As I continue along my journey in the birth field, I have evolved time and again. New information is found, new opinions formed, new facets of spirituality discovered. I’ve noticed a shift in my “birth consciousness” that was once all for an off-the-wall seemingly radical idea such as that spouted from the mouths of natural birth advocates, such as “Avoid doctors and Cesareans at all cost!”, “You have to have a midwife at a homebirth”, “Trust Birth”, “Birth is Safer than Not”, or Unassisted Birthers and their stand (I had even considered a UC). Now, I have again shifted my personal paradigm on birth to something seemingly even more radical.
I have read articles about UC women losing babies, of people who once advocated UC turning against it, fearing it. I have read over and over again the claims that birth is “inherently safe” and we’ve been doing it “by ourselves” forever. I have compared the “babies lost to UC” to “babies lost under midwifery supervision” to those lost under “OBGYN supervision”. There are varying numbers, but in all cases there are deaths. And in a recent essay I wrote, I talked on the connection between birth and death, and especially that of the role death plays in midwifery.
Before I continue, let me make it clear that I am not bashing, advocating, or any of the like any one “side” of the fence (because in my mind, there is no fence, it’s more like the lunch tables in the school cafeteria that are designated to each ‘clique’. Some people are at the hospitals and doctors are the only way table, some are at the pro-midwifery licensure table, some are at the anti-midwifery licensure table, some are at the “trust birth”, pro-UC table). I’ve found that I am at none of those tables, and seek to get people thinking. Let me explain.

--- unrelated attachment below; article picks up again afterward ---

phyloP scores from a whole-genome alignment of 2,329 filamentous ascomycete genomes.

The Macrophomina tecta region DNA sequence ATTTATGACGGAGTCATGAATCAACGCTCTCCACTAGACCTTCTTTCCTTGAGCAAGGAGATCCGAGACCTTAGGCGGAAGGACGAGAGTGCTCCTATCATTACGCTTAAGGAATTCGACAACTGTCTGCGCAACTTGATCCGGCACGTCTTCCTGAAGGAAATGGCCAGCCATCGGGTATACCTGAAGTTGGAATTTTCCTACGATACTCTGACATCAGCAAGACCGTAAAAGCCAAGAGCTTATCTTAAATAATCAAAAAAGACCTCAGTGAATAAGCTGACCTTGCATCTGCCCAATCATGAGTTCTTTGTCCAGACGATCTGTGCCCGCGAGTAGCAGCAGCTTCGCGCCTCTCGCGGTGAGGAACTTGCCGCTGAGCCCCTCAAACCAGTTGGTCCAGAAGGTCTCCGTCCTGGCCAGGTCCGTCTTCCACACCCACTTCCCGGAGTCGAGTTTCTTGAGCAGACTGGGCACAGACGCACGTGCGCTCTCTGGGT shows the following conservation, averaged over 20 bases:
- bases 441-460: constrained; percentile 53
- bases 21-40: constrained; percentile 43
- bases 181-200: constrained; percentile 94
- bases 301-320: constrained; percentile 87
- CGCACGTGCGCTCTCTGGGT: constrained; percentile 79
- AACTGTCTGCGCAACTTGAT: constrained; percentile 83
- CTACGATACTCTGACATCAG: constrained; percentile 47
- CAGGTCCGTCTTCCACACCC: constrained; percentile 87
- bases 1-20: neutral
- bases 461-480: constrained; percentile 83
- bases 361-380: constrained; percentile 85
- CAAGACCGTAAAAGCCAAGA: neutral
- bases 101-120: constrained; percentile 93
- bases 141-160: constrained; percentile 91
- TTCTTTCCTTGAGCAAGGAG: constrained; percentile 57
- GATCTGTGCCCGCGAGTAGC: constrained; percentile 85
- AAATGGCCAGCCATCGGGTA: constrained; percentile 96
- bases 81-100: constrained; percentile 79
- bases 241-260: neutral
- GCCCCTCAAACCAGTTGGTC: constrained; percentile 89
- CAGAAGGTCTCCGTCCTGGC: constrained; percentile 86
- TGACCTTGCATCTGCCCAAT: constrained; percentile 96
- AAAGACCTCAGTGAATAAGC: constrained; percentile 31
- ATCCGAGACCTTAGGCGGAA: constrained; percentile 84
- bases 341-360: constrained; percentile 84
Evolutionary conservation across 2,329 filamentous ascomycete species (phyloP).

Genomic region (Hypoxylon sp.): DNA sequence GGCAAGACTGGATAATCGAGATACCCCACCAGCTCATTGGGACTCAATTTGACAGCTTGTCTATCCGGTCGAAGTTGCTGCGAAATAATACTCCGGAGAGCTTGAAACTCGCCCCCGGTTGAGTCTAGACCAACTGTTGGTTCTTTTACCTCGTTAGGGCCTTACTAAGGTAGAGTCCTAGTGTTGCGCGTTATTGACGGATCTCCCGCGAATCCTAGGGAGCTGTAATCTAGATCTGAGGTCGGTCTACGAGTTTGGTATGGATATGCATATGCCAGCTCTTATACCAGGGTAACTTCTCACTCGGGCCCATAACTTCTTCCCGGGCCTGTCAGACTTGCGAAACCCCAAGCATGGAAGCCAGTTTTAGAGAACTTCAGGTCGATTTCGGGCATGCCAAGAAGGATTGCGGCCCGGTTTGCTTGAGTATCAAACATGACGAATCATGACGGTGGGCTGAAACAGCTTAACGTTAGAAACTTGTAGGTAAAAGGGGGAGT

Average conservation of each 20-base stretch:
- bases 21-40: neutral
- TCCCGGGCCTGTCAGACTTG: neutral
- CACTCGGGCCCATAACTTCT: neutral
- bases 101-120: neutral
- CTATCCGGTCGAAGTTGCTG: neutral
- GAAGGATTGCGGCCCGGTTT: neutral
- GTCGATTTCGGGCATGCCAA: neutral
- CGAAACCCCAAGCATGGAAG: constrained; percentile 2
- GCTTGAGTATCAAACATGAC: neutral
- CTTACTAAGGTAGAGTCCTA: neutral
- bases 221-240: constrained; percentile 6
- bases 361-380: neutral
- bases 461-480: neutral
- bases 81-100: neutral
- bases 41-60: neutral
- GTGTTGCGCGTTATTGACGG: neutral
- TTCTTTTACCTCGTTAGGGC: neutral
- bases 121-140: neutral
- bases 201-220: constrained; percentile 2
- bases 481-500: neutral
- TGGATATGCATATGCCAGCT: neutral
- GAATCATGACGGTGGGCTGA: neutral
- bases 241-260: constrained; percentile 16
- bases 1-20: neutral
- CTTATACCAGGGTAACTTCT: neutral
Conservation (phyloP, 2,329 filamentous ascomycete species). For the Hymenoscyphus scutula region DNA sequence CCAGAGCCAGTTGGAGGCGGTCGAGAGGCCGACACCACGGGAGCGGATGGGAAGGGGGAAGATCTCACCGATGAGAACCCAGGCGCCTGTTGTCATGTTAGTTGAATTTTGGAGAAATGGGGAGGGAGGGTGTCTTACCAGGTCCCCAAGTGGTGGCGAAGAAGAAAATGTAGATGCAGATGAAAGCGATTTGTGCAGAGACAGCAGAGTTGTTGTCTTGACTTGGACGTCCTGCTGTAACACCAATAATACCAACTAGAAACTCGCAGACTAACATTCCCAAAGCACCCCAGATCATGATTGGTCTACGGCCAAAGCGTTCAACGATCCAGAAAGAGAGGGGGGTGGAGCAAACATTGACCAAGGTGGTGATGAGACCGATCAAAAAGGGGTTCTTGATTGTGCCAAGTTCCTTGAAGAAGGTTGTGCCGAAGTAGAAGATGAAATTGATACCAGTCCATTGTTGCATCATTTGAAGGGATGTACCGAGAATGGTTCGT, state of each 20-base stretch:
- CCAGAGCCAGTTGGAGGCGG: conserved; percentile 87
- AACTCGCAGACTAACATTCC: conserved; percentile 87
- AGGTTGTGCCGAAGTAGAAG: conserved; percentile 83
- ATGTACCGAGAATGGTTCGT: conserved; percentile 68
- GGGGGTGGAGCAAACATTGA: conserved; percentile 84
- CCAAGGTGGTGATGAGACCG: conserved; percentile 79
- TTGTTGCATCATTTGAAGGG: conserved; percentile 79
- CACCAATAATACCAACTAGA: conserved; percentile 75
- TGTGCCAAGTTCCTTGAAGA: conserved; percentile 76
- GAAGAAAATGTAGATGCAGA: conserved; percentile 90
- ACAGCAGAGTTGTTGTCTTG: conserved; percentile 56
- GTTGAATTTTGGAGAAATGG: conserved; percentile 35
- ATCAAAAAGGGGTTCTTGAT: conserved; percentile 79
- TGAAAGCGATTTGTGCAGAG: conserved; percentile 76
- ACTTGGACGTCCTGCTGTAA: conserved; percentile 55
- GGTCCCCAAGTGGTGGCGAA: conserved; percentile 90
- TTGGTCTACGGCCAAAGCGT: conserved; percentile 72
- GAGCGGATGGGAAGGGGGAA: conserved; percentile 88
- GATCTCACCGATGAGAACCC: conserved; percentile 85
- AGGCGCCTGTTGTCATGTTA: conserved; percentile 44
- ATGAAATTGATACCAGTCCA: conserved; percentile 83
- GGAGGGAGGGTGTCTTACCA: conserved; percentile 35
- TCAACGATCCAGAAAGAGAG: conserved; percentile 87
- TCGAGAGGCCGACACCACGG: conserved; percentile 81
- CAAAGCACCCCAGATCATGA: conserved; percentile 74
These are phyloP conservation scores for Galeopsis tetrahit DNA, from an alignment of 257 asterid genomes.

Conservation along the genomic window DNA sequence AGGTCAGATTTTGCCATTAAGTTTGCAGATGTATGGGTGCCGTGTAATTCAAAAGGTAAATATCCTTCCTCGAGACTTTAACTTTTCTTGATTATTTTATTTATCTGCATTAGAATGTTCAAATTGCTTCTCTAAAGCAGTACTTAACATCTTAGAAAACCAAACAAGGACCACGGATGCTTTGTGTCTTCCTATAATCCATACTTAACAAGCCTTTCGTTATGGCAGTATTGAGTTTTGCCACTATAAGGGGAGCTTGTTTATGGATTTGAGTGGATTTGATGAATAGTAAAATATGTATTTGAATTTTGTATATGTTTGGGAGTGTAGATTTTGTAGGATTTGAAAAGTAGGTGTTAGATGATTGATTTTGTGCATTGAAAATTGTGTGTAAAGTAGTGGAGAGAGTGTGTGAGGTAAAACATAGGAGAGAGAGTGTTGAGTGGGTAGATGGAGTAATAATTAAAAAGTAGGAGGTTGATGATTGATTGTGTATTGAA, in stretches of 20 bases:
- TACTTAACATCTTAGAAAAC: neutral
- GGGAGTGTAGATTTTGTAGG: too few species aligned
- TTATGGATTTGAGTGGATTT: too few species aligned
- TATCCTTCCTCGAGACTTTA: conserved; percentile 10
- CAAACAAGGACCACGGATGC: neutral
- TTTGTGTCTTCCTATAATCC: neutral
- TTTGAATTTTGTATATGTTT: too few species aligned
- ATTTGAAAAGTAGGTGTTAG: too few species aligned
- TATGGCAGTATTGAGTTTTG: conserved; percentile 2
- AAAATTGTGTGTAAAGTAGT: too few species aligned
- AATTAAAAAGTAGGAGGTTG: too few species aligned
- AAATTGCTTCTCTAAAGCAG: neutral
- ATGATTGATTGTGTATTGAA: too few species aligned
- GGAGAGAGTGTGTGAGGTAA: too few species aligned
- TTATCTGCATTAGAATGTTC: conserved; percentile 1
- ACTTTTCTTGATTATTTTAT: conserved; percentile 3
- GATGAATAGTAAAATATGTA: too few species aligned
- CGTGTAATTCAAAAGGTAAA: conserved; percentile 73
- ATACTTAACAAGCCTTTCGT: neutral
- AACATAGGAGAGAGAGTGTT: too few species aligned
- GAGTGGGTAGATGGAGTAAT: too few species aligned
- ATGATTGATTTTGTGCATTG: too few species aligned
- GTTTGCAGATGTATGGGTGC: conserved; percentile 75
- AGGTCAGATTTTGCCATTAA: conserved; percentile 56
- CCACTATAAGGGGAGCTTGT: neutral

I feel like saying slogans such as the aforementioned give women a false sense of security that sets them up for failure, or disappointment. But at the same time, I believe that it is possible, and biologically normal, for a woman to give birth on her own. However, I have a growing uneasiness in my gut about how this topic is being handled and gone about. The common scenario that I’ve come across is as follows: a woman is pregnant and decides that she wants to have a “natural” birth. She reviews her options. Attempting as “natural” a birth as possible in a hospital or birth center setting, having a midwife attended homebirth, or an “unassisted birth”. She is more inclined to a homebirth, and considers the options regarding that route. Midwife, or no midwife. Perhaps she can’t afford the midwife, lives in a state/area where there are no midwives/homebirth midwifery is illegal, etc. So she begins to look more at the UC route. Another scenario is that she, from the gate, heads straight for the UC route. Either way, she begins looking into it, trying to find out what she “needs to know”, and essentially begins to self-train herself as a midwife. And of course, there are those out there who do not believe in doing this, after all they “trust birth” as a “biological function” (which it is, I’m not arguing that point) and so they believe that they do not need to be educated in the ways of a midwife and that their bodies will handle everything accordingly. In the first instance, there is the woman who studies and crams as much knowledge as she can, hoping she hasn’t overlooked any vital piece or will forget something in the moment. This, to me, seems counterproductive to the seemingly common thought behind “natural” births as being able to let mom be free of worries and responsibilities and allowing her to be in her own headspace (and in my personal belief, her own spiritual place) while someone else is the one with the knowledge to utilize in the case of a possible emergency. And yes, a birth that is not intervened with, a mother who is allowed to move about as she pleases, eat and drink as she pleases, etc. is the best scenario for the best outcome—that of a smooth, complication-free birth. But it seems to me that a mother who plans a UC, and tries to become “knowledgeable enough” to undergo one, is in a sense a hypocrisy against the theory of “our bodies are capable on their own” and, also, takes the mother out of that worry-free, personal head/spiritual place in my personal opinion. And, it sets her up for potential trauma, disappointment, and failure if she were to happen to have a complication and she does not know how to respond, forgets how to respond, is incapable/incapacitated from being able to respond appropriately and her partner is not “trained” to handle the situation, and the result is a hospital transfer or even death of herself and/or the child. I have read story after story of UC-ers ending up with a hospital transfer, either due to just a “gut feeling” that something was wrong, or there was an actual complication during labor or delivery they couldn’t handle or weren’t prepared for, or even if they were, couldn’t make a difference. Then there are the deaths. And like I said earlier, death is inevitable, in any birthing situation, with any attendant (or none).